German company, KingKong-Tools GmbH & Co KG, and its American subsidiary, King Kong Tools, LLC (collectively “King Kong”), will pay $1.9 million to settle allegations of customs fraud under the False Claims Act. The government alleged that King Kong was falsely labelling its tools as “made in Germany” when, in fact, the tools were made in China. By misrepresenting the origin of the tools, King Kong avoided paying higher tariffs. This case began when a competitor of King Kong,China Pacificarbide, Inc filed a whistleblower complaint alleging that King Kong was manufacturing cutting tools in a Chinese factory. The tools were then shipped to Germany, where some additional processing was performed on some (but not all) of the tools. The tools were then shipped to the United States and declared to be “German” products. If the products had been correctly described as Chinese products, King Kong would have been required to pay a 25% tariff on Chinese goods. By falsely describing the tools as “German,” King Kong improperly avoided paying these tariffs.
“Companies cannot avoid paying tariffs by misrepresenting product manufacturing information,” said U.S. Attorney Ryan K. Buchanan. “The Department of Justice will work diligently to uncover these schemes, and those companies involved in such misconduct will be compelled to pay tariffs owed, as well as penalties.”
“Stopping businesses from cheating the customs system not only prevents them from defrauding our government, but also prevents unfair competitive advantages that harm the labor market,” said Acting Special Agent in charge Travis Pickard who oversees Homeland Security Investigations (HSI) operations in Georgia and Alabama. “Hopefully, the result of this case sends a clear message that HSI and its partners are watching and will hold you accountable for your actions.”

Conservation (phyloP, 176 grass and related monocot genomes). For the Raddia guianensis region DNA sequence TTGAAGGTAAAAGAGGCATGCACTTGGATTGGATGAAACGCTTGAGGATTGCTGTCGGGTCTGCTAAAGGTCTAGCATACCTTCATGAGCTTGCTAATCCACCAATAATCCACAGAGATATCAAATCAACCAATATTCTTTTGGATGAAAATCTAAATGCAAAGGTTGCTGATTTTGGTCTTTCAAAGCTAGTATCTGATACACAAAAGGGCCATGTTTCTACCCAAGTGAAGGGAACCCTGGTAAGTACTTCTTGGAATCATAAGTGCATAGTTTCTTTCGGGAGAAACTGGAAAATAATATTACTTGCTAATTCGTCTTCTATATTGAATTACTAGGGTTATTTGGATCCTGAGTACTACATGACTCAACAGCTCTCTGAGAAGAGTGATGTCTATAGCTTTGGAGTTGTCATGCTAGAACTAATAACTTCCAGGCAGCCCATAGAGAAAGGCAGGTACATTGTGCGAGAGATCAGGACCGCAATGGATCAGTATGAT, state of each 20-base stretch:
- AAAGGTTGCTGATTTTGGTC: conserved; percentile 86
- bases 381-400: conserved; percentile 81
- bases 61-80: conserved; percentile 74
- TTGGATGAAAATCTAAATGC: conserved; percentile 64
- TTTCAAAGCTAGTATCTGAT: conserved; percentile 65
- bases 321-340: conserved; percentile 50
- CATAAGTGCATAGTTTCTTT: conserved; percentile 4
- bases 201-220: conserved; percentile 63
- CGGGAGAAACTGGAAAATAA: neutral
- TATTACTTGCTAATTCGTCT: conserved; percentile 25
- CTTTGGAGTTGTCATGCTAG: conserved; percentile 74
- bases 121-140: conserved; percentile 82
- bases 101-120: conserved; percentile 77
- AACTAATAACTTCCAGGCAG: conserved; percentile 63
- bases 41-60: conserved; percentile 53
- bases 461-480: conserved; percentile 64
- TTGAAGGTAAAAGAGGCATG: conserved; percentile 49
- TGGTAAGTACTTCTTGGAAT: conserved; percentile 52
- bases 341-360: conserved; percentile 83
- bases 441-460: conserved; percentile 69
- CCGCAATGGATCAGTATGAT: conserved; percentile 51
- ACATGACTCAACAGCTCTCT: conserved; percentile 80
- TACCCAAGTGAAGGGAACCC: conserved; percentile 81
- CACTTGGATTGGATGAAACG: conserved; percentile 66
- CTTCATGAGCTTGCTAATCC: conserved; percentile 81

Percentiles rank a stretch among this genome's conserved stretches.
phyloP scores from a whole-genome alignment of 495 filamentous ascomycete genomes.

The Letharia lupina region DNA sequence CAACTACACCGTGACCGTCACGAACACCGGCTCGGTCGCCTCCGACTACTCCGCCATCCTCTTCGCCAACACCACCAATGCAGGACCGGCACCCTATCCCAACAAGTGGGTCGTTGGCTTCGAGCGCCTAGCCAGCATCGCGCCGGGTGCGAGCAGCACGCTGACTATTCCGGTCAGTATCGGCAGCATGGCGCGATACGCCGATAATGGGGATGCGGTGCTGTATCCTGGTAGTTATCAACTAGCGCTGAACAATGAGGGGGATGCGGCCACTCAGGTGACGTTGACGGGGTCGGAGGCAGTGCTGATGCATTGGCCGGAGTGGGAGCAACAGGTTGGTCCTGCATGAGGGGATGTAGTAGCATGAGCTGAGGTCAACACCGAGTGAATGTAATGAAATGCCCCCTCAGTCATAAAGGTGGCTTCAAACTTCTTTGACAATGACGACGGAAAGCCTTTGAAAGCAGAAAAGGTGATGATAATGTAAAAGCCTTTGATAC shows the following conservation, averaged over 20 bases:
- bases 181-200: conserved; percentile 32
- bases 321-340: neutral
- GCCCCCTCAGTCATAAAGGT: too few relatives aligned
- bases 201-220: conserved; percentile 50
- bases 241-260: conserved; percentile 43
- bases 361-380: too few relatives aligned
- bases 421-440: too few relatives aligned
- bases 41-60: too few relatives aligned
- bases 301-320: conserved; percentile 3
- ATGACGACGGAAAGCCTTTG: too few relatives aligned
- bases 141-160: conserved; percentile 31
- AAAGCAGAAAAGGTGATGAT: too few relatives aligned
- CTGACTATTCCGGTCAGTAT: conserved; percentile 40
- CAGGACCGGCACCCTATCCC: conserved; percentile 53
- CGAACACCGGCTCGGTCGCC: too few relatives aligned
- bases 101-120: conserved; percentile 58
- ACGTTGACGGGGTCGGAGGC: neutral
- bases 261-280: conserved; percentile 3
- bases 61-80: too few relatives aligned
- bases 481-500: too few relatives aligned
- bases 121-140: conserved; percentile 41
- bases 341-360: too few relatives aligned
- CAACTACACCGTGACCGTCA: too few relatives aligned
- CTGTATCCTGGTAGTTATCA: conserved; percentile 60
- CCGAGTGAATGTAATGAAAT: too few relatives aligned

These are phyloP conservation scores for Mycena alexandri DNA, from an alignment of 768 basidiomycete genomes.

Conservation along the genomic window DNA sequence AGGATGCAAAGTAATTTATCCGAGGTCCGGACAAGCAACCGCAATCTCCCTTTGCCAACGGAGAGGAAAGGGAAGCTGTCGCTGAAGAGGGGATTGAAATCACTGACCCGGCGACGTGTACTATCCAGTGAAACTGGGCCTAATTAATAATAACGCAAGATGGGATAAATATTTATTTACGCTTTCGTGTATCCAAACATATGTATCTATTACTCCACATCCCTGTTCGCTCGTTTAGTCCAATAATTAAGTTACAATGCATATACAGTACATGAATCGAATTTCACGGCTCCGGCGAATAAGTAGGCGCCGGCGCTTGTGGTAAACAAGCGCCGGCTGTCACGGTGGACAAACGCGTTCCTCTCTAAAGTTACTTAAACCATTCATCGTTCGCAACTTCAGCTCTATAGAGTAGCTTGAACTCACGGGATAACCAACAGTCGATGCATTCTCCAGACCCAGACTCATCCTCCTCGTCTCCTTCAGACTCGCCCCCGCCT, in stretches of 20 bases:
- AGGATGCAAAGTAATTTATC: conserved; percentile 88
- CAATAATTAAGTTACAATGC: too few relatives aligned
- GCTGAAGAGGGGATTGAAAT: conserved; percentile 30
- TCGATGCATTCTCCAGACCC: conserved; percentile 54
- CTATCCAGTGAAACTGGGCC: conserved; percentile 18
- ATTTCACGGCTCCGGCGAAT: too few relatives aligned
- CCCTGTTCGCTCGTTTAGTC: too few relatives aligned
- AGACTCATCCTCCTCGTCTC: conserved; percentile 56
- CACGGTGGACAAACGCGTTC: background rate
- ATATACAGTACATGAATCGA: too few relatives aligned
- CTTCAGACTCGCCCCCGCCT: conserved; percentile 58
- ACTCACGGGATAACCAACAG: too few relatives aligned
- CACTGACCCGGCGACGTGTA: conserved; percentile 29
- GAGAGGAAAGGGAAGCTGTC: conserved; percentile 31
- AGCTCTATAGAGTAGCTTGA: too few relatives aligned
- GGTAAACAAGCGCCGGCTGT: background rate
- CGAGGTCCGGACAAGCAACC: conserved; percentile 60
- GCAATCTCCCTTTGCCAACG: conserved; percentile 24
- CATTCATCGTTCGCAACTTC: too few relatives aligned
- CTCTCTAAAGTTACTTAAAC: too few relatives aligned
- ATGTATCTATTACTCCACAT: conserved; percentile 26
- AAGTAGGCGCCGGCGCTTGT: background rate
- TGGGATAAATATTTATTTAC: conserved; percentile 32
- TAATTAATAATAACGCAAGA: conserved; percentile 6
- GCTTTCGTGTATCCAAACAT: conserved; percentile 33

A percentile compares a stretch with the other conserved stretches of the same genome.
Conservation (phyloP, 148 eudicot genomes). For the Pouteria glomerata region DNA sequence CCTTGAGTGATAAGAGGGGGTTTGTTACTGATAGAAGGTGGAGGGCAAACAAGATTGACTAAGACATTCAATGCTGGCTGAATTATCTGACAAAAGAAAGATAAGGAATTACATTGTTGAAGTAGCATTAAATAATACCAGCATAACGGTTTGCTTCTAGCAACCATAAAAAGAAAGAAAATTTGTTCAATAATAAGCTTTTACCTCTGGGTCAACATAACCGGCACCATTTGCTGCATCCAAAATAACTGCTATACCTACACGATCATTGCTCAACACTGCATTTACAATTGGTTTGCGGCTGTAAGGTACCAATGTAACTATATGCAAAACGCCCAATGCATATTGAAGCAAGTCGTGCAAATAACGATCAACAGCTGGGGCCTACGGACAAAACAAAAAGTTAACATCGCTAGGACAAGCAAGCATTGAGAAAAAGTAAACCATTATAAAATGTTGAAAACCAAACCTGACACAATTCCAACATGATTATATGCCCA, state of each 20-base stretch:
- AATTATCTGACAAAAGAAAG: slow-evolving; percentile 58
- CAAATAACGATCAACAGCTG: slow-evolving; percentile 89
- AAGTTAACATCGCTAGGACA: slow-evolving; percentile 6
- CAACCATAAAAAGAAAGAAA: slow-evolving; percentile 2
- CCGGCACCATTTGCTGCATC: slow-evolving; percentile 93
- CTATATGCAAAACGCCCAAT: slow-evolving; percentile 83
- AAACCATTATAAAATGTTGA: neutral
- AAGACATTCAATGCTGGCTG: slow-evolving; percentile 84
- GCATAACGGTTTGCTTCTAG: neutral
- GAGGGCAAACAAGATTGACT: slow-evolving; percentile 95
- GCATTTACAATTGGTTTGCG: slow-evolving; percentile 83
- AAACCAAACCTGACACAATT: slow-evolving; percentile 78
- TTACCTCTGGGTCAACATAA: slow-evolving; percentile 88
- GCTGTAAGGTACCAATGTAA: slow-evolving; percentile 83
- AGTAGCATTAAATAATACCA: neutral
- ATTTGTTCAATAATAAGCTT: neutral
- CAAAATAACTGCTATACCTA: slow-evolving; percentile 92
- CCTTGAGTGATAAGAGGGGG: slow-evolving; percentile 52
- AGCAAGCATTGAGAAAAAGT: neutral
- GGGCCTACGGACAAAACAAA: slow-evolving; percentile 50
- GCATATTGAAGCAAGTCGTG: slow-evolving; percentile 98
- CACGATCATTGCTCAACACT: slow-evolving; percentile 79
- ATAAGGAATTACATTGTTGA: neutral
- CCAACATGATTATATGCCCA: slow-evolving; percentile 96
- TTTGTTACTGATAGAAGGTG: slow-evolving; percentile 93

“Customs fraud in international trade of manufacturing goods result in an unfair advantage of legitimate businesses,” said Gregory Alvarez, Customs and Border Protection’s Director of Field Operations, Atlanta. “This enforcement action is another example of how CBPs trade specialists safeguard the economic security of the United States.”
This civil settlement resolves a lawsuit filed in the U.S. District Court for the Northern District of Georgia under the False Claims Act, U.S. ex rel. China Pacificarbide, Inc. v. King Kong Tools, LLC, et al.
The False Claims Act is a federal law that imposes civil liability on any person who submits false claims to the federal government or its contractors. The law imposes treble damages and civil penalties on those who submit false claims. Under the law, whistleblowers (also called “relators”) who bring fraud to the government’s attention share in any recovery obtained by the government. Here, the relator will receive $286,861 from the settlement in this matter, plus attorney’s fees.
This case was investigated by Homeland Security Investigations and Customs and Border Protection, Office of Field Operations.
The civil settlement was reached by Assistant U.S. Attorneys Anthony DeCinque and Akash Desai. The claims resolved by the settlement are allegations only, and there has been no determination of liability.
JEFFREY NEWMAN IS A WHISTLEBLOWER LAWYER. HE CAN BE REACHED AT 617-823-3217.